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Video where this was introduced, which has more details: https://vimeo.com/376180843

Slides: https://www.slideshare.net/KTNUK/digital-security-by-design-...






Sylvan Clebsch and Sophia Drossopoulou (credited on Project Verona in a slide) work on the Pony, which has been described as a cross between Rust and Erlang.

The slides don't really add much detail. They're just a light introduction to the sort of region-based memory management that was already being used by Cyclone, well before the Rust project was even a thing.

> already being used by Cyclone, well before the Rust project was even a thing.

Let’s be a little more accurate here. Rust is an actively developed language, Cyclone was a research project that I don’t believe has received an update since 2006.

Rust also is explicit that it borrowed its lifetime concept from Cyclone. Rust is in use and gaining popularity in a way that Cyclone didn’t.

This is a bit like the debate between Apple and Xerox in terms of the beginnings of the desktop/mouse/GUI environment. Apple was the first to make it popular, xerox park invented it. Rust has a similar relationship with Cyclone.


It's clear to most that rust invented few, but that nobody cared because we just wanted these features to reach the mainstream, which rust embodies. Maybe the rust trend train gives people a false impression of innovative messiah... I don't know.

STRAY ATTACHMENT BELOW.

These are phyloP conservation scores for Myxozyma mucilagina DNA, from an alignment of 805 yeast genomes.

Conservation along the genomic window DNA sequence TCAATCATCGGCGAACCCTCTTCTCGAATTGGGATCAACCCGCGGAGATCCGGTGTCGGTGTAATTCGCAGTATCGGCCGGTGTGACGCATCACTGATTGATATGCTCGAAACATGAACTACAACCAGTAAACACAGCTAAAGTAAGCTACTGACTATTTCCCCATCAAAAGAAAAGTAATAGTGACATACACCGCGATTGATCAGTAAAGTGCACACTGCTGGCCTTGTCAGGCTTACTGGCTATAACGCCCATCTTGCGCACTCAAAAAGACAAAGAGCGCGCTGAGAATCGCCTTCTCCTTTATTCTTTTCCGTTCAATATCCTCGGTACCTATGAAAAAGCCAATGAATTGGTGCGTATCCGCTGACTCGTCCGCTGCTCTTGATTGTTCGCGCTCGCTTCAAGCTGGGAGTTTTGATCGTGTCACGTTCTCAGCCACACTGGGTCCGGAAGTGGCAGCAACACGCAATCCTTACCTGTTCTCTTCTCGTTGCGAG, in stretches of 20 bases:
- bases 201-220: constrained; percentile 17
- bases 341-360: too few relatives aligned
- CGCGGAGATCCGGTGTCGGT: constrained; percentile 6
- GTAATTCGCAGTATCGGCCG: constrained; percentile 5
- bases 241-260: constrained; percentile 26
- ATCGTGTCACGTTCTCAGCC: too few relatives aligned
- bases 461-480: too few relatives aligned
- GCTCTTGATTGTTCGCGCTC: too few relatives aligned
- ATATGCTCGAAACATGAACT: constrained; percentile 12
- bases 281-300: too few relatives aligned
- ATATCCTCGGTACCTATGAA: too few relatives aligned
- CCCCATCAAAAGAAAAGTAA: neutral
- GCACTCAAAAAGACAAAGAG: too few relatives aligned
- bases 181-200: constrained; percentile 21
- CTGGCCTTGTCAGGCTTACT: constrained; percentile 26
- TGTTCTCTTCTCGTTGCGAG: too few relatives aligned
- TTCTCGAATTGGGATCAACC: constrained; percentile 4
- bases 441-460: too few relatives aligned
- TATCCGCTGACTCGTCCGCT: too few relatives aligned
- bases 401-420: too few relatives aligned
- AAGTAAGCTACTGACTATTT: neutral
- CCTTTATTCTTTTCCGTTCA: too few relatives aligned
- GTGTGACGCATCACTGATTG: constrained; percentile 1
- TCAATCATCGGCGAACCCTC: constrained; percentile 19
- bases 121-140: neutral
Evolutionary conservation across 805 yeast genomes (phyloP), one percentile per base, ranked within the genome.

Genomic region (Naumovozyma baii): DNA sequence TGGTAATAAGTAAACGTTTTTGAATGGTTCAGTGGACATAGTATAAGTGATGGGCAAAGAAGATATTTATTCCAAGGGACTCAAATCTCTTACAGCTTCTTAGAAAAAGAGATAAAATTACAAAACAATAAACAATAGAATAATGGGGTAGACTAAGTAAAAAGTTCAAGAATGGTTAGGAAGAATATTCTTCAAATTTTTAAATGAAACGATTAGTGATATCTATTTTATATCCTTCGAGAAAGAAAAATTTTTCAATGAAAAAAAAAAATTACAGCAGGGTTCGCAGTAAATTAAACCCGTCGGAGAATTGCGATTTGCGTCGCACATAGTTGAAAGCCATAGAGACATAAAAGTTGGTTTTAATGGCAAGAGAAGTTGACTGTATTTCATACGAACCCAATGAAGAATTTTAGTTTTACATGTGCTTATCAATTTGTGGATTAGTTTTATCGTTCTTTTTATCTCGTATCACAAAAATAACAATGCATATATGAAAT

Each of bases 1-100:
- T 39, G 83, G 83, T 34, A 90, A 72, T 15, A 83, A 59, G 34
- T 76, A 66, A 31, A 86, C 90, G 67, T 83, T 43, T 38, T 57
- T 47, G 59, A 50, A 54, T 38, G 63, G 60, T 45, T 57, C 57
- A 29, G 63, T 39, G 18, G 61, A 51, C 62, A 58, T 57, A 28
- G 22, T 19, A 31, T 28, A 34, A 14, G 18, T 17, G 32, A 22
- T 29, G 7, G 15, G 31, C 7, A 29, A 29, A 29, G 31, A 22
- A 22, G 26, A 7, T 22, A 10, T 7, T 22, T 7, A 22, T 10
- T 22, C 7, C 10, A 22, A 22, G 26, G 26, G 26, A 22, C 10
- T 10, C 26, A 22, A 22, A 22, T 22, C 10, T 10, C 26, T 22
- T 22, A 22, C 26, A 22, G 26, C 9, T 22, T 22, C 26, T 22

The video explains more:

- Need to keep old insecure code around, too much money to rewrite the world from scratch in Rust, C#, or whatever safe language makes your day

- They are just starting the project, so far only interpreter and runtime model

- It is based on CHERI CPU research (https://www.cl.cam.ac.uk/research/security/ctsrd/cheri/), which has memory tagging

- They are planning to open source the existing work in a couple of months

- Looking for collaboration


Rewriting can be greatly automated. C2Rust[1] proves that. Just can be improved with new languages and refactoring capabilities.

[1] https://github.com/immunant/c2rust


> Need to keep old insecure code around

That's what process boundaries are for. (As a bonus, you get protection from any Spectre-like issues arising in the old code.)


Not everything can be neatly refactored out of a process.

Process boundaries don't protect against internal exploits, which is what most of the C and C++ exploits are all about.

If you are able to force a process to change its behaviour, the process boundaries become useless.


Process boundaries specifically protect against these exploits.

So how does a process boundary protect against Heartbleed?

Process boundaries help you when you start jumping through a ROP chain that spawns a shell because your process doesn't have access to things that it shouldn't, even when compromised. Calling Heartbleed an example of a process "changing its behavior" doesn't really make sense in the context of exploits that can cause arbitrary code execution.

You don't have to spawn a shell as a seperate process. Injecting and executing code inside a vulnerable process has been done for a long time.

A shell spawned in an unprivileged process is not very useful.

One doesn't need to spawn a shell.

Injecting and executing code inside an unprivileged process is not very useful.

Some black hats would consider stealing data, data corruption or triggering DOS already very useful for ransonware.

So each one gives an example that suits their own sales pitch.

I always knew Rust was picking up from Cyclone, but I was, stupid enough to assume Cyclone was half baked, half finish programming languages with the Ownership idea.

It wasn't until today I did a search on it, and it reached 1.0!

Why wasn't Cyclone being used or continue to be developed?




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